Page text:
How to handle auto insurance following a Personal Injury Protection claim.
Why you can trust The Zebra
The Zebra partners with some of the companies we write about. However, our content is written and reviewed by an independent team of editors and licensed insurance agents, and never influenced by our partnerships. Learn more about how we make money, review our editorial standards, reference our data methodology, or view a list of our partners.
On average, one Personal Injury Protection (PIP) claim will raise your car insurance premium $4 per year. Let’s explore the ins and outs of car insurance with a PIP claim, including what Personal Injury Protection covers, which companies offer the most affordable PIP coverage, and some helpful tips on how to use this insurance. Already know you want a lower premium? Enter your ZIP code above to receive quotes tailored to your driving profile.
A PIP claim occurs when you use Personal Injury Protection to cover damages caused as a result of a car crash. This coverage, which is required in 12 no-fault states, is designed to cover the below expenses for you and your passengers:
This coverage does not apply to any property damage or bodily injury inflicted upon drivers outside of your vehicle. Moreover, the coverage applies no matter which driver is deemed at-fault.
The amount of PIP coverage needed is often determined by your state. Michigan, for example, requires unlimited PIP. As a result, Michigan drivers face expensive car insurance costs. Other states, like Florida, require PIP to cover 80% of medical bills and 60% of lost wages, up to $10,000.
The amount you will pay after a PIP claim will vary considerably depending on your company and the circumstances of the claim. We generated a national average rate after a PIP claim by using a sample driving profile. USAA is the cheapest insurance provider after one PIP claim, followed by GEICO and State Farm.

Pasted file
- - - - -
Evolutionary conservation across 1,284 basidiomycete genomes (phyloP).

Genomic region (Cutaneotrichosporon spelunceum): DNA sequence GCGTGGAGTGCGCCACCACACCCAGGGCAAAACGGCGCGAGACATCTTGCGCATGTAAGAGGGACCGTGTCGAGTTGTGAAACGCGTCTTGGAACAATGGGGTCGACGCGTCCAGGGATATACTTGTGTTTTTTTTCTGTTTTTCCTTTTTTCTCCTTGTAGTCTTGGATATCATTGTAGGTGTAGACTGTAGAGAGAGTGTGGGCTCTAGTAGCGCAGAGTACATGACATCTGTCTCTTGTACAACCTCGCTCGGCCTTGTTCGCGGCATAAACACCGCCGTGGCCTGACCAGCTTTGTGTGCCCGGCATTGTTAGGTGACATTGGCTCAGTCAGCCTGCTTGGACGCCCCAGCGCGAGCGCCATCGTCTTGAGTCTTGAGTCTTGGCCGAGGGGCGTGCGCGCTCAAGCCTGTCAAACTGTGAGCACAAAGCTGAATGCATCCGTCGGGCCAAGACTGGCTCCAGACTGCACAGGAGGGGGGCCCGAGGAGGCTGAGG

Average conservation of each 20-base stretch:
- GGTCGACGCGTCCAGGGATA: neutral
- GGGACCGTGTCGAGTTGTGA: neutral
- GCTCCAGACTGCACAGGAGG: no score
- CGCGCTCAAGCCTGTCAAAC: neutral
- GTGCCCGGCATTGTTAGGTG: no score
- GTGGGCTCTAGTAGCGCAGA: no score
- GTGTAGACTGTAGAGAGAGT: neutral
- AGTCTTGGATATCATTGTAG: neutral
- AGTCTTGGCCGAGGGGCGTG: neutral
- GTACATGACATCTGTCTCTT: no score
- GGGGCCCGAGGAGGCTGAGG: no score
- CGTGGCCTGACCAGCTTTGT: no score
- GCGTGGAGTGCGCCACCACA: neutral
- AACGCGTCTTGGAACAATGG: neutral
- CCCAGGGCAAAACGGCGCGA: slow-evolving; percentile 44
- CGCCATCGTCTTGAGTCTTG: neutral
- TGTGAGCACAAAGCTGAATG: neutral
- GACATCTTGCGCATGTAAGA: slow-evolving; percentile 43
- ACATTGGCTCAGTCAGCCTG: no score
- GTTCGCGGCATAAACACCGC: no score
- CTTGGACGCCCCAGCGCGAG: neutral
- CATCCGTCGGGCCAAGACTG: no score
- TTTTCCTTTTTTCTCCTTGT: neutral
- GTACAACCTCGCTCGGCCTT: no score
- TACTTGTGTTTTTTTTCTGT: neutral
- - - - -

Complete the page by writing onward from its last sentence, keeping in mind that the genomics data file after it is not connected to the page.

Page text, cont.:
|Car Insurance Company||Average 6-month premium|
If you do not qualify for USAA, GEICO will be your next cheapest option at $657 for a six-month policy.
The amount you will pay for car insurance after two PIP claims may vary considerably depending on your driving profile, location, and the circumstances surrounding the incidents. We generated a typical driver profile in order to provide average rates after PIP claims.
See below rates from major insurance companies after two PIP claims.
|Insurance company||6-month premium (no violations)||6-month premium (2 PIP claims)|
USAA increases rates by just $15 per six-month policy period after a second PIP claim. Progressive increases rates by an average of $200 every six months. If you do not qualify for USAA coverage, consider State Farm and Nationwide as alternatives.
Your experience after a PIP claim may vary considerably. Because of the high cost of claims payouts, many companies drop clients should they accumulate more than three PIP claims in a three-year period. If you’re currently in a situation where you cannot find insurance because of your driving record, your best option is to shop with non-standard insurance companies.
These smaller insurance companies sometimes provide coverage to a higher-risk pool of clients. If you’re interested in speaking to an agent to find coverage after a PIP claim, call 888-444-2833 or click below!
If you are injured in a car accident, your health insurance will usually require you to use your PIP coverage as your primary and potentially use your health insurance as the secondary. However, some states have exemptions to this rule. In New Jersey, for example, you can use your health insurance as your primary form of medical care if you elect to.
Medical payments coverage, or Med Pay, provides fewer coverage options than PIP. While they both provide medical and funeral benefits, Med Pay provides no coverage for loss of wages or living expenses.
The Zebra is not an insurance company. We publish data-backed, expert-reviewed resources to help consumers make more informed insurance decisions.
The Zebra’s insurance content is written and reviewed for accuracy by licensed insurance agents.
The Zebra’s insurance content is not subject to review or alteration by insurance companies or partners.
The Zebra’s editorial team operates independently of the company’s partnerships and commercialization interests, publishing unbiased information for consumer benefit.
The auto insurance rates published on The Zebra’s pages are based on a comprehensive analysis of car insurance pricing data, evaluating more than 83 million insurance rates from across the United States.